Kenya continues to expel Somali refugees back to their homeland, where their lives are at risk, Amnesty International said. The rights group, in a report released on Wednesday, calls on Kenya to give the Somalis “refuge and adequate protection.”
London-based Amnesty points out that around 8,000 Somali refugees who fled into Kenya last month, following fierce fighting in the Somali town of Belet Hawo, were ordered to return to their home country by the Kenyan authorities.
“Continued fighting and horrendous abuses in Somalia pose a very real threat to the lives of tens of thousands of children, women and men, “said Michelle Kagari, Africa Programme Deputy Director at Amnesty International. ”No Somali should be forcibly returned to southern and central Somalia.”
Last month, The United Nations High Commissioner for Refugees already made an urgent appeal to Nairobi not to turn back Somalis who are fleeing from clashes between pro-government militias and Islamist Shehab fighters.
"UNHCR, in its advice to governments, has made clear that people fleeing central and southern Somalia are at substantial risk and that their international protection needs must be respected," the statement said.
Kenya closed its 682 kilometre border with Somalia after a wave of violence in December 2006, maintaining that fighters with alleged links to al-Qaeda may enter the country and endanger national security.
However, in a meeting with Amnesty International in March 2010, Kenya’s Minister of State for Immigration admitted “the closure of the border does not help. We would be better to screen them [Somali asylum seekers] so that we can know who they are.”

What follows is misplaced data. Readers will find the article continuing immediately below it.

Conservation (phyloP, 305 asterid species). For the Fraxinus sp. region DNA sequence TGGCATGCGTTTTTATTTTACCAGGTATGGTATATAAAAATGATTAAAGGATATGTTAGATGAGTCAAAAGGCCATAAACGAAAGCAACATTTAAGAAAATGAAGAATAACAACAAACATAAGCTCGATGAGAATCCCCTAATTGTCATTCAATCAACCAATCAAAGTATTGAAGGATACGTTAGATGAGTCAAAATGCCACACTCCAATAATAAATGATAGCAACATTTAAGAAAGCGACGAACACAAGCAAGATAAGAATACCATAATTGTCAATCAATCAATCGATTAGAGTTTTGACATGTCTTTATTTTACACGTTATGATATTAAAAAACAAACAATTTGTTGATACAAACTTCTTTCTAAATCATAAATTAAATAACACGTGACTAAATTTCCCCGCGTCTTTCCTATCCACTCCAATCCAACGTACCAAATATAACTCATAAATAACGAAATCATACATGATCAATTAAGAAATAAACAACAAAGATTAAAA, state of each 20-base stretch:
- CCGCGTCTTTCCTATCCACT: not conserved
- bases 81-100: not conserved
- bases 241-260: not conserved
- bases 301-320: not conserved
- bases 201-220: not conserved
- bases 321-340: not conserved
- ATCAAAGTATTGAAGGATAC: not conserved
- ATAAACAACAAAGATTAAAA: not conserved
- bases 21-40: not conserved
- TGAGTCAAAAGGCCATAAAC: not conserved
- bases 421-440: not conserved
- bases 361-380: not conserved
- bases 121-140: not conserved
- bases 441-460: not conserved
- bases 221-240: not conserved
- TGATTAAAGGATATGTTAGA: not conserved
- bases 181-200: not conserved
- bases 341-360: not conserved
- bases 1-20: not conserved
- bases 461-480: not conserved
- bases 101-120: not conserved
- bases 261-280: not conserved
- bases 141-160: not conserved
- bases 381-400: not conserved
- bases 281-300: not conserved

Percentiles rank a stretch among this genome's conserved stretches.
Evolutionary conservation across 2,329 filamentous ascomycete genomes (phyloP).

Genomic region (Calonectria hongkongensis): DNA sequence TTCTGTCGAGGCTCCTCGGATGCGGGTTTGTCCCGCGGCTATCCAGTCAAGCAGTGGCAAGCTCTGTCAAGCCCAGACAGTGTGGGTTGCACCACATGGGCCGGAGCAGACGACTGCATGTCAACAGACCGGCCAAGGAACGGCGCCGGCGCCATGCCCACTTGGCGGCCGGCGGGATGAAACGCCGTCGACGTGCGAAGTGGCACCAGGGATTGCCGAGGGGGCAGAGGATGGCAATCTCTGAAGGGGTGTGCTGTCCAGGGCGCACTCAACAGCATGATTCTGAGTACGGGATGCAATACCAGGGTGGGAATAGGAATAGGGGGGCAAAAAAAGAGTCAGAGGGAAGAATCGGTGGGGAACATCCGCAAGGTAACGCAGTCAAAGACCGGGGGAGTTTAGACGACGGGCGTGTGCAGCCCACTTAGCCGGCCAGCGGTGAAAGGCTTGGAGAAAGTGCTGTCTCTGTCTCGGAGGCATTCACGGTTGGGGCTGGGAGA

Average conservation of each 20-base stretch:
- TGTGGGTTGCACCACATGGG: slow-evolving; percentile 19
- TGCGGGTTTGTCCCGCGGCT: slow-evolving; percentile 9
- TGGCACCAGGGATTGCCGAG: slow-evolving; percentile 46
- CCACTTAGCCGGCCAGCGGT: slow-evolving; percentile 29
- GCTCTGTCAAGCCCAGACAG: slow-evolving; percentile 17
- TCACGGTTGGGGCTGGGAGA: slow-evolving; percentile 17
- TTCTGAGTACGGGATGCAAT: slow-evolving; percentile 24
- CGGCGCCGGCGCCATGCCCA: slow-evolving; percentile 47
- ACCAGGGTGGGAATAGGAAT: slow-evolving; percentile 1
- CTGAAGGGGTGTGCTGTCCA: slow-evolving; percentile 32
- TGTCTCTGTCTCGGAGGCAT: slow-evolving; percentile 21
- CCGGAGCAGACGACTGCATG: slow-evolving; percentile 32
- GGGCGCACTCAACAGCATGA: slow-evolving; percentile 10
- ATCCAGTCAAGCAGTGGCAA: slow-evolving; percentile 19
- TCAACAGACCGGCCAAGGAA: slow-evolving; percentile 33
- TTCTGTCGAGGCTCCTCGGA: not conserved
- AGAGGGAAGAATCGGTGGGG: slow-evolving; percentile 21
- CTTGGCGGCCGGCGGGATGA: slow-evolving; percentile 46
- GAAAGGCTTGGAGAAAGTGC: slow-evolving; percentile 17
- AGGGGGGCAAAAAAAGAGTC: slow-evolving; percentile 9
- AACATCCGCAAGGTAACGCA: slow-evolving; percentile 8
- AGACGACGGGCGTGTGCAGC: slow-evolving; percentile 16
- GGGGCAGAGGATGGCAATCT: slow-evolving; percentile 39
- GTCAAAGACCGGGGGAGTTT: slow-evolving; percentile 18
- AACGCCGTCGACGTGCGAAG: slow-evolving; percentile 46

HARRASSED BY KENYAN POLICE
Since the border closure, Kenyan security forces have forcibly returned refugees and asylum seekers to Somalia, Amnesty said. The group further alleged that Kenyan authorities “demanded bribes and arbitrarily arrested and detained them (the Somalis).”
“Somalis are regularly harassed by Kenyan police at the border areas, in the Dadaab refugee camps in north-eastern Kenya and in urban areas, including Nairobi,” Amnesty said.
The report further points out that the camps built for the Somali refugees in Kenya are “grossly overcrowded,” as 280,000 people are currently housed in facilities originally built for 90,000.
“The situation in the Daadab camps has reached crisis point,” said Amnesty’s Kagari. “Somali refugees find themselves stuck between a war zone and what many describe as an open prison, since Kenya does not allow them to leave the camps without special permission. Refugees who have made their way to Kenya’s cities live precariously and remain vulnerable to police abuse.”
She further acknowledged that “Kenya disproportionately shoulders the responsibility for massive refugee flows from Somalia,” calling for support from the international community “to provide durable solutions for these people.”